Pancreatic cancer is classified according to which part of the pancreas is affected: the part that makes digestive secretions (exocrine) or the part that makes insulin and other hormones (endocrine).

Exocrine Pancreatic Cancer

Although there are several different types of pancreatic cancer, 95% of cases are due to pancreatic adenocarcinoma.
Other less common exocrine pancreatic cancers include:

  • Adenosquamous carcinoma
  • Squamous cell carcinoma
  • Giant cell carcinoma
  • Acinar cell carcinoma

The exocrine pancreas makes up 95% of the pancreas, so it’s not surprising that most pancreatic cancers arise here.

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Endocrine Pancreatic Cancer

Other cells of the pancreas make hormones that are released directly into the bloodstream (endocrine system). Cancer arising from one of these cells is called neuroendocrine pancreatic cancer or islet cell pancreatic cancer.
Endocrine pancreatic cancers are quite rare, and are named according to what kind of hormone-producing cell it starts from:

  • Insulinomas (from an insulin-producing cell)
  • Glucagonomas (from a glucagon-producing cell)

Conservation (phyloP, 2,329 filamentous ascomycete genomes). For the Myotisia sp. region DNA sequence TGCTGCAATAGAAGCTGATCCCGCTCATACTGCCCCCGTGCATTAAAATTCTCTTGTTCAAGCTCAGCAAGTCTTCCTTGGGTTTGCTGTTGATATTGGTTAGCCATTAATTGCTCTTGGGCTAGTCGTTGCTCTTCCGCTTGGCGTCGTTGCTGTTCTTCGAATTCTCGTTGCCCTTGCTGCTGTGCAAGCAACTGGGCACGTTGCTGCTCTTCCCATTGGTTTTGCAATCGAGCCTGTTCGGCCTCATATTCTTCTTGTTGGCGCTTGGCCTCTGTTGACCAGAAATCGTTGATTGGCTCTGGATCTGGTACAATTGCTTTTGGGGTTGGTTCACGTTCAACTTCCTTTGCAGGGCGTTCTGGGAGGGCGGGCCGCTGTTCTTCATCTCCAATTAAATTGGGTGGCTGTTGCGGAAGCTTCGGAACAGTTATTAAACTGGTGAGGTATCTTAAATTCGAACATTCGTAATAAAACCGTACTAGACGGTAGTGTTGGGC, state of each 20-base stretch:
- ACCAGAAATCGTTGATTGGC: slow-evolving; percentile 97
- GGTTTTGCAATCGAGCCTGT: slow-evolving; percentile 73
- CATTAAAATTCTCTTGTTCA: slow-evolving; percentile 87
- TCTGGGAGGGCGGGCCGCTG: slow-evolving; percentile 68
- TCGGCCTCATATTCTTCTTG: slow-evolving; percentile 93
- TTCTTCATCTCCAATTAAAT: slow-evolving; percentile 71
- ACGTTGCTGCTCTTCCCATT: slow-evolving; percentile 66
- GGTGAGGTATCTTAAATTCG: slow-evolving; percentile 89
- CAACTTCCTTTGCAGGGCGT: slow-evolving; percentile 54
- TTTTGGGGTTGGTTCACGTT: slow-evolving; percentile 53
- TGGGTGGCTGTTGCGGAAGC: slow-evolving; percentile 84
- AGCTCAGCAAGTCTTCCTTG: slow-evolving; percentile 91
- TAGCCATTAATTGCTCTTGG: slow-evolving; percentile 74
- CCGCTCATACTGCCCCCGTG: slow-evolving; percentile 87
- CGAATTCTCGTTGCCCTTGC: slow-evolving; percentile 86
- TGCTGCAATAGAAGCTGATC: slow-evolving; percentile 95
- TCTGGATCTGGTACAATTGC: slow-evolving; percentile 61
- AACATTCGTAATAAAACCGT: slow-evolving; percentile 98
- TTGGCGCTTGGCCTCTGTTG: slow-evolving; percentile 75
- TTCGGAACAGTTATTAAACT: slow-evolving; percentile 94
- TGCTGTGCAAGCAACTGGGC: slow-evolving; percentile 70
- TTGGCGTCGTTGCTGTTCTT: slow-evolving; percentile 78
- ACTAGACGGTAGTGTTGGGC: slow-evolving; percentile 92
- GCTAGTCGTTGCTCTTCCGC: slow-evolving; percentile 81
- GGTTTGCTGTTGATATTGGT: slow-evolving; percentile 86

• Somatostatinomas (from a somatostatin-making cell)
  • Gastrinomas (from a gastrin-producing cell)
  • VIPomas (from vasoactive intestinal peptide-making cell)

Endocrine tumors usually are not cancer at all; they are nonmalignant growths. These “benign” tumors are not considered pancreatic cancer. However, they may grow to a large size or secrete unhealthy quantities of hormones, causing medical problems.

Ampullary Cancer (Carcinoma of the Ampulla of Vater)

Cancer can develop where the tube (duct) that drains the pancreas enters the small intestine (an opening called the ampulla). Although it’s not technically pancreatic cancer, ampullary cancer causes symptoms similar to pancreatic cancer, and is treated similarly.

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